So... I watch the eagle nest which is streamed from Duke Farms, near me. Today there's snow in the nest, the wind is up, and the parent eagle is snuggling dried grass around the edge of the incubation area. One day, not long ago, I caught the sight of the nest with two beautiful eggs, but no parent. It took my breath away! Then a happy resolution. So I wrote this little poem:

Two bare eggs in a cold nest

Enters a flourish of feathers

Gentle turning of an egg

Two eggs snuggled

I smile 

-Karen Eastlund, draft

Another day, on my walk along the river, I saw a blue heron in a tree. I'm still struggling to express my impression of that heron, but in my various attempts I wrote this limerick. Call it a draft... it's a draft!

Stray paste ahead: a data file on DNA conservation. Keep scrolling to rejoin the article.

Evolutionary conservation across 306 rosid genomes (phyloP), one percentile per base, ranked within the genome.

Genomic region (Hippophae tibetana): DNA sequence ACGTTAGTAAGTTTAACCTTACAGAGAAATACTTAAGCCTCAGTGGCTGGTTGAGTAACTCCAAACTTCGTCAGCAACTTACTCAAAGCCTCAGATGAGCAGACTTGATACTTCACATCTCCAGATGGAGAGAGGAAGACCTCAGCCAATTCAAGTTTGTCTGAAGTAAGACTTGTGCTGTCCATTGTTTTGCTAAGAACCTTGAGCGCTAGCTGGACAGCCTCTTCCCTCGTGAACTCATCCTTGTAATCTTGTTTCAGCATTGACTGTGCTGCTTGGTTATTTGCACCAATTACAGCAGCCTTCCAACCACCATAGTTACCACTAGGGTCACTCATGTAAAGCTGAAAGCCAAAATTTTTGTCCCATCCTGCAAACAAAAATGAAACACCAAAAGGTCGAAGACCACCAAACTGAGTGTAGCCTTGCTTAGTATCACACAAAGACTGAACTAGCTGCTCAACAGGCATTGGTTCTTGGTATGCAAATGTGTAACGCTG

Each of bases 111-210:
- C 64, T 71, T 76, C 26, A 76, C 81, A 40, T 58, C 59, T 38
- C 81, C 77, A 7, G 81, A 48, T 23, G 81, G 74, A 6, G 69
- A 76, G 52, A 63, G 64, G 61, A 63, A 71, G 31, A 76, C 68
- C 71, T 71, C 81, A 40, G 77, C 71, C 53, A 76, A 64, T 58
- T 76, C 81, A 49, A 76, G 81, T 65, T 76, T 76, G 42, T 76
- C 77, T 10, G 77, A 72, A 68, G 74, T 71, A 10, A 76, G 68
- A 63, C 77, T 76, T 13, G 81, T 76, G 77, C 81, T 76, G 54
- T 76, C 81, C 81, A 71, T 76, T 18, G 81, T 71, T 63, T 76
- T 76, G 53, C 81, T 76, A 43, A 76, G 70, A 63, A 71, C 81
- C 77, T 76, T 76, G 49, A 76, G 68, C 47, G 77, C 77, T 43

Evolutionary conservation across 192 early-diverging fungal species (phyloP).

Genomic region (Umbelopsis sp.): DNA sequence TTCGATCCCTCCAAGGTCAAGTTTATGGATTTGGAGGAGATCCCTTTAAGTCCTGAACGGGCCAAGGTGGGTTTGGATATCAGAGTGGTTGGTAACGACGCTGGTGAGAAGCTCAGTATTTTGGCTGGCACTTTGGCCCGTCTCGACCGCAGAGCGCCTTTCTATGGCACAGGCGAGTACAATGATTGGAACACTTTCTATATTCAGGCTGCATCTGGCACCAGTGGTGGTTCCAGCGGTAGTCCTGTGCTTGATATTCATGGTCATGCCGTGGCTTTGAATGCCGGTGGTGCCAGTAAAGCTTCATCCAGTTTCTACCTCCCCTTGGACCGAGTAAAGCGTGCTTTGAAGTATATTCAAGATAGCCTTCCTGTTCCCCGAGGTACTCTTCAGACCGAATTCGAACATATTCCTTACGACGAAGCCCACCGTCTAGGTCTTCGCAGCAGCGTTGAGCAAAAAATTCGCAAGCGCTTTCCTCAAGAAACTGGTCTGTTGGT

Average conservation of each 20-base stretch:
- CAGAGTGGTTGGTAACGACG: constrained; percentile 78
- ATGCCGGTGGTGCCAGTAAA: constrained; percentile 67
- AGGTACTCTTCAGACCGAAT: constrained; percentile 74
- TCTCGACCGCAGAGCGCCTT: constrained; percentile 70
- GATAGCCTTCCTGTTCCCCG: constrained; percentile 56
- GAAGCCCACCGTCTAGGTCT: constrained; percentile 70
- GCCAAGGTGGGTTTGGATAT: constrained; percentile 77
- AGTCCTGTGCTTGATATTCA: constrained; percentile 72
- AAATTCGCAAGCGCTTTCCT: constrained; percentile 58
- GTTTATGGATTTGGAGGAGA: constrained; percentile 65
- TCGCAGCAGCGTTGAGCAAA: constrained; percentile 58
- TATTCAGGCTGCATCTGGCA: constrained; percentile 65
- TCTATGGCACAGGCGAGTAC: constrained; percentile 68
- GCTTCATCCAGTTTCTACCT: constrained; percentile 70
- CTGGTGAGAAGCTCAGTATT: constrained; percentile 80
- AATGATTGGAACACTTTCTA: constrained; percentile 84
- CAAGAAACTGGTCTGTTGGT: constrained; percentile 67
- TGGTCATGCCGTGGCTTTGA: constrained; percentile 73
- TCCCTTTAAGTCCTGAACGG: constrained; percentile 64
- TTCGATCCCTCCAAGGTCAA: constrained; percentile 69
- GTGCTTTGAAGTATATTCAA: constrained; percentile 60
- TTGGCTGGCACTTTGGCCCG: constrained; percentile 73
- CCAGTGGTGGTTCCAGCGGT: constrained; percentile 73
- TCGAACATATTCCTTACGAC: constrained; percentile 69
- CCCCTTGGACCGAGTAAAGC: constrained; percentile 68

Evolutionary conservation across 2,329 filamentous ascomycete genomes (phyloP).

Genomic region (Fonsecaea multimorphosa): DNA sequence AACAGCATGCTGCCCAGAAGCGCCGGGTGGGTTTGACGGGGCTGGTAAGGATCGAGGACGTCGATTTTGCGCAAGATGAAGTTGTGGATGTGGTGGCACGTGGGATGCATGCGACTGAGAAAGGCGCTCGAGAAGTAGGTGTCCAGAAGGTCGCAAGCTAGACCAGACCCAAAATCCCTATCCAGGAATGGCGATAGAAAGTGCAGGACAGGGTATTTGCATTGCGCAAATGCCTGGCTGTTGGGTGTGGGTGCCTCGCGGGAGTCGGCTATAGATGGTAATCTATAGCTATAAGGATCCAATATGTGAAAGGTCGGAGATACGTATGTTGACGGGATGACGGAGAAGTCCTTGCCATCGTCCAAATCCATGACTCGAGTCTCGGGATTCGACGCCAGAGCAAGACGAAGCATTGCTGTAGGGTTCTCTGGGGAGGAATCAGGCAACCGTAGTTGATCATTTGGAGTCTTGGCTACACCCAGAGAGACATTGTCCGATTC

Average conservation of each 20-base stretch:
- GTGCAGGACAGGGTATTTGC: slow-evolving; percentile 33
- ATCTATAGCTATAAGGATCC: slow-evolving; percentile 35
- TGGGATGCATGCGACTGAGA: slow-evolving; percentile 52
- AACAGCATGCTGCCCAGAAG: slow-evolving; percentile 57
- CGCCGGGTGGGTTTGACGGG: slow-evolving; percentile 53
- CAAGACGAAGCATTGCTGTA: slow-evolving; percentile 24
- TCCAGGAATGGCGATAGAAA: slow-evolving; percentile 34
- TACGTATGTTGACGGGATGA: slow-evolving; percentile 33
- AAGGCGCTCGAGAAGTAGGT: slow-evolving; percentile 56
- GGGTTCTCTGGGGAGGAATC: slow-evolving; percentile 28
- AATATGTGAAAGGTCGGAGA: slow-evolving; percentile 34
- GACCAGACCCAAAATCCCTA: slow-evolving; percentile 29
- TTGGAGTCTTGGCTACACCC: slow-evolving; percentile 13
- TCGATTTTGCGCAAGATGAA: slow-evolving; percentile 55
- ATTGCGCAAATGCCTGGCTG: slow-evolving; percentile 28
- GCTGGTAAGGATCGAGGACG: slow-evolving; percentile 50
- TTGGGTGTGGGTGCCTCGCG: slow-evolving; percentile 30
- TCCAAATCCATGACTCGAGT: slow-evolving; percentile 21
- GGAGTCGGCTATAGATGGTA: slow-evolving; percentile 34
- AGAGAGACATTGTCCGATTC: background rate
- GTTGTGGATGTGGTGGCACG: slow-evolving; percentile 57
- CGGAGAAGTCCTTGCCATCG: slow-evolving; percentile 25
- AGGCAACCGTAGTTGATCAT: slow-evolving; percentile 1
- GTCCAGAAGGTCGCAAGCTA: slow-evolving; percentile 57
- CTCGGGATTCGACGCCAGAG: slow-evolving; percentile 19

Hunched in the cold on a limb

From his crown to his toes he looks grim

But one jab from his beak

And your chances are weak

When he stalks he can feast at his whim.

- Karen Eastlund, draft

That's it for me today. Find the whole gang at Margaret Simon's Reflections on the Teche

Don't miss her co-mingling of joy and grief in two lovely poems. Thanks for hosting today, Margaret!

Thursday, February 1, 2024

The Song of the Gypsy: Reverie

 Hello everyone, and welcome to February! I don't know about you, but the months tend to sneak up on me. Where did January go?  Nonetheless, each day is a gift, as is the first day of February. Thanks to Patricia Franz for hosting our Spiritual Journey group. She offered "love is" as a prompt, but I chose to take up another of her topics: reverie. Find her "love" post and links to other contributors